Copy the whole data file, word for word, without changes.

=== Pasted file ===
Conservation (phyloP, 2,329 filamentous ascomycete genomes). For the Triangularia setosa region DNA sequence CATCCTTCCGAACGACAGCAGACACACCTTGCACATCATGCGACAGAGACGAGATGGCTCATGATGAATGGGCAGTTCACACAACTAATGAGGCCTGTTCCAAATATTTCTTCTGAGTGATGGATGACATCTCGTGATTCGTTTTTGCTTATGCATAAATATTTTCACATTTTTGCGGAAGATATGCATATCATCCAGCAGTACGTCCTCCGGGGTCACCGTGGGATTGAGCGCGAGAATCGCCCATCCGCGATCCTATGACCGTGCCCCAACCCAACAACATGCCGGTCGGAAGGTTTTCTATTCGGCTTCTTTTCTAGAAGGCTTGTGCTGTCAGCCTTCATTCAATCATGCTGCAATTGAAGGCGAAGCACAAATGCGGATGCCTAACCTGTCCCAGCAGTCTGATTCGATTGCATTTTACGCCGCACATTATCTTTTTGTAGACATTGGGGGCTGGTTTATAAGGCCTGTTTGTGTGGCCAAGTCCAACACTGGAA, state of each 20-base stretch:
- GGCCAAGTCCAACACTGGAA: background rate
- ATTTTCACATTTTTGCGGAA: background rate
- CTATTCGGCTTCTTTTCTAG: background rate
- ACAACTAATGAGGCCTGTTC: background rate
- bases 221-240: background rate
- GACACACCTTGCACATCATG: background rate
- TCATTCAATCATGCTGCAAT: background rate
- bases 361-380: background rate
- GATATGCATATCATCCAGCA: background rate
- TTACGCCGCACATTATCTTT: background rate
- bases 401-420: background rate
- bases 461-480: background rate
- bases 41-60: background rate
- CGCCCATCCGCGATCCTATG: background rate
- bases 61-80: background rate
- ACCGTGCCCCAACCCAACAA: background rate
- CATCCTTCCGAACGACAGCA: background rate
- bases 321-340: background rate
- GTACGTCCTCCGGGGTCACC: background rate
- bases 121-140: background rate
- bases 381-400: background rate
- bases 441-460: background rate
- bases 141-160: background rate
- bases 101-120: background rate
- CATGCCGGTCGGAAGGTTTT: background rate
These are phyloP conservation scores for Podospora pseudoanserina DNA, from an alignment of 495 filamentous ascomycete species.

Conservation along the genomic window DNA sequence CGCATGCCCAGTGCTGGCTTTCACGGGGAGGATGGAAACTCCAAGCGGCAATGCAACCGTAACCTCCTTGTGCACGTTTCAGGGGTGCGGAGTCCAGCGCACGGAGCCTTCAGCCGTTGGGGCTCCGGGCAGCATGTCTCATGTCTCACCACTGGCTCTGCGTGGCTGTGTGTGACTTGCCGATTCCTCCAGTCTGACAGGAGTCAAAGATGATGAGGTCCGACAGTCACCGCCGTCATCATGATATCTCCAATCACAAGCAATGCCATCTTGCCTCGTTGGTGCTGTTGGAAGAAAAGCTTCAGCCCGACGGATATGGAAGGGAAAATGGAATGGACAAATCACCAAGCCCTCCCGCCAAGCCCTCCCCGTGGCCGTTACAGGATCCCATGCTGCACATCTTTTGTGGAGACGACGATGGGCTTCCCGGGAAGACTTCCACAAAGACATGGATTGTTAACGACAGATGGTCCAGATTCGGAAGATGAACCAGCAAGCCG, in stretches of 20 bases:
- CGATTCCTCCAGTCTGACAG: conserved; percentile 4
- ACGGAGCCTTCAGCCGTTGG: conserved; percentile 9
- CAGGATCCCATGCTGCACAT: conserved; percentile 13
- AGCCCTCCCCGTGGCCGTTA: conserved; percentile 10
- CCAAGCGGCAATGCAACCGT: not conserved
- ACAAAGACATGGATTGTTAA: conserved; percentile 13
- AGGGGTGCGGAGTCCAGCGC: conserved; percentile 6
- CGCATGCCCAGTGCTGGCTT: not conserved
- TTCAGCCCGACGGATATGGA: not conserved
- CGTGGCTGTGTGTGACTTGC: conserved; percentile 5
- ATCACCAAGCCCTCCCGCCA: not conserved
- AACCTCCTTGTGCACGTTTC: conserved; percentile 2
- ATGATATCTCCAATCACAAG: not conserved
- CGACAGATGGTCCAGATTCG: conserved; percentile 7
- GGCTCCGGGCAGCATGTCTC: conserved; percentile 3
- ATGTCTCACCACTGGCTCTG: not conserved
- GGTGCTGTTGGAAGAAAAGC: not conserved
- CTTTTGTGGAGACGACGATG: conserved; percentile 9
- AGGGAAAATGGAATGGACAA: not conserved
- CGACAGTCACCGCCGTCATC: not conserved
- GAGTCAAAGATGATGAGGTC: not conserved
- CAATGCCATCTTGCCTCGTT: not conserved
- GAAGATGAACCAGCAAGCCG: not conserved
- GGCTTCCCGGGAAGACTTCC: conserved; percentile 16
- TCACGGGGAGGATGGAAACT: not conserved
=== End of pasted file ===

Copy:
Conservation (phyloP, 2,329 filamentous ascomycete genomes). For the Triangularia setosa region DNA sequence CATCCTTCCGAACGACAGCAGACACACCTTGCACATCATGCGACAGAGACGAGATGGCTCATGATGAATGGGCAGTTCACACAACTAATGAGGCCTGTTCCAAATATTTCTTCTGAGTGATGGATGACATCTCGTGATTCGTTTTTGCTTATGCATAAATATTTTCACATTTTTGCGGAAGATATGCATATCATCCAGCAGTACGTCCTCCGGGGTCACCGTGGGATTGAGCGCGAGAATCGCCCATCCGCGATCCTATGACCGTGCCCCAACCCAACAACATGCCGGTCGGAAGGTTTTCTATTCGGCTTCTTTTCTAGAAGGCTTGTGCTGTCAGCCTTCATTCAATCATGCTGCAATTGAAGGCGAAGCACAAATGCGGATGCCTAACCTGTCCCAGCAGTCTGATTCGATTGCATTTTACGCCGCACATTATCTTTTTGTAGACATTGGGGGCTGGTTTATAAGGCCTGTTTGTGTGGCCAAGTCCAACACTGGAA, state of each 20-base stretch:
- GGCCAAGTCCAACACTGGAA: background rate
- ATTTTCACATTTTTGCGGAA: background rate
- CTATTCGGCTTCTTTTCTAG: background rate
- ACAACTAATGAGGCCTGTTC: background rate
- bases 221-240: background rate
- GACACACCTTGCACATCATG: background rate
- TCATTCAATCATGCTGCAAT: background rate
- bases 361-380: background rate
- GATATGCATATCATCCAGCA: background rate
- TTACGCCGCACATTATCTTT: background rate
- bases 401-420: background rate
- bases 461-480: background rate
- bases 41-60: background rate
- CGCCCATCCGCGATCCTATG: background rate
- bases 61-80: background rate
- ACCGTGCCCCAACCCAACAA: background rate
- CATCCTTCCGAACGACAGCA: background rate
- bases 321-340: background rate
- GTACGTCCTCCGGGGTCACC: background rate
- bases 121-140: background rate
- bases 381-400: background rate
- bases 441-460: background rate
- bases 141-160: background rate
- bases 101-120: background rate
- CATGCCGGTCGGAAGGTTTT: background rate
These are phyloP conservation scores for Podospora pseudoanserina DNA, from an alignment of 495 filamentous ascomycete species.

Conservation along the genomic window DNA sequence CGCATGCCCAGTGCTGGCTTTCACGGGGAGGATGGAAACTCCAAGCGGCAATGCAACCGTAACCTCCTTGTGCACGTTTCAGGGGTGCGGAGTCCAGCGCACGGAGCCTTCAGCCGTTGGGGCTCCGGGCAGCATGTCTCATGTCTCACCACTGGCTCTGCGTGGCTGTGTGTGACTTGCCGATTCCTCCAGTCTGACAGGAGTCAAAGATGATGAGGTCCGACAGTCACCGCCGTCATCATGATATCTCCAATCACAAGCAATGCCATCTTGCCTCGTTGGTGCTGTTGGAAGAAAAGCTTCAGCCCGACGGATATGGAAGGGAAAATGGAATGGACAAATCACCAAGCCCTCCCGCCAAGCCCTCCCCGTGGCCGTTACAGGATCCCATGCTGCACATCTTTTGTGGAGACGACGATGGGCTTCCCGGGAAGACTTCCACAAAGACATGGATTGTTAACGACAGATGGTCCAGATTCGGAAGATGAACCAGCAAGCCG, in stretches of 20 bases:
- CGATTCCTCCAGTCTGACAG: conserved; percentile 4
- ACGGAGCCTTCAGCCGTTGG: conserved; percentile 9
- CAGGATCCCATGCTGCACAT: conserved; percentile 13
- AGCCCTCCCCGTGGCCGTTA: conserved; percentile 10
- CCAAGCGGCAATGCAACCGT: not conserved
- ACAAAGACATGGATTGTTAA: conserved; percentile 13
- AGGGGTGCGGAGTCCAGCGC: conserved; percentile 6
- CGCATGCCCAGTGCTGGCTT: not conserved
- TTCAGCCCGACGGATATGGA: not conserved
- CGTGGCTGTGTGTGACTTGC: conserved; percentile 5
- ATCACCAAGCCCTCCCGCCA: not conserved
- AACCTCCTTGTGCACGTTTC: conserved; percentile 2
- ATGATATCTCCAATCACAAG: not conserved
- CGACAGATGGTCCAGATTCG: conserved; percentile 7
- GGCTCCGGGCAGCATGTCTC: conserved; percentile 3
- ATGTCTCACCACTGGCTCTG: not conserved
- GGTGCTGTTGGAAGAAAAGC: not conserved
- CTTTTGTGGAGACGACGATG: conserved; percentile 9
- AGGGAAAATGGAATGGACAA: not conserved
- CGACAGTCACCGCCGTCATC: not conserved
- GAGTCAAAGATGATGAGGTC: not conserved
- CAATGCCATCTTGCCTCGTT: not conserved
- GAAGATGAACCAGCAAGCCG: not conserved
- GGCTTCCCGGGAAGACTTCC: conserved; percentile 16
- TCACGGGGAGGATGGAAACT: not conserved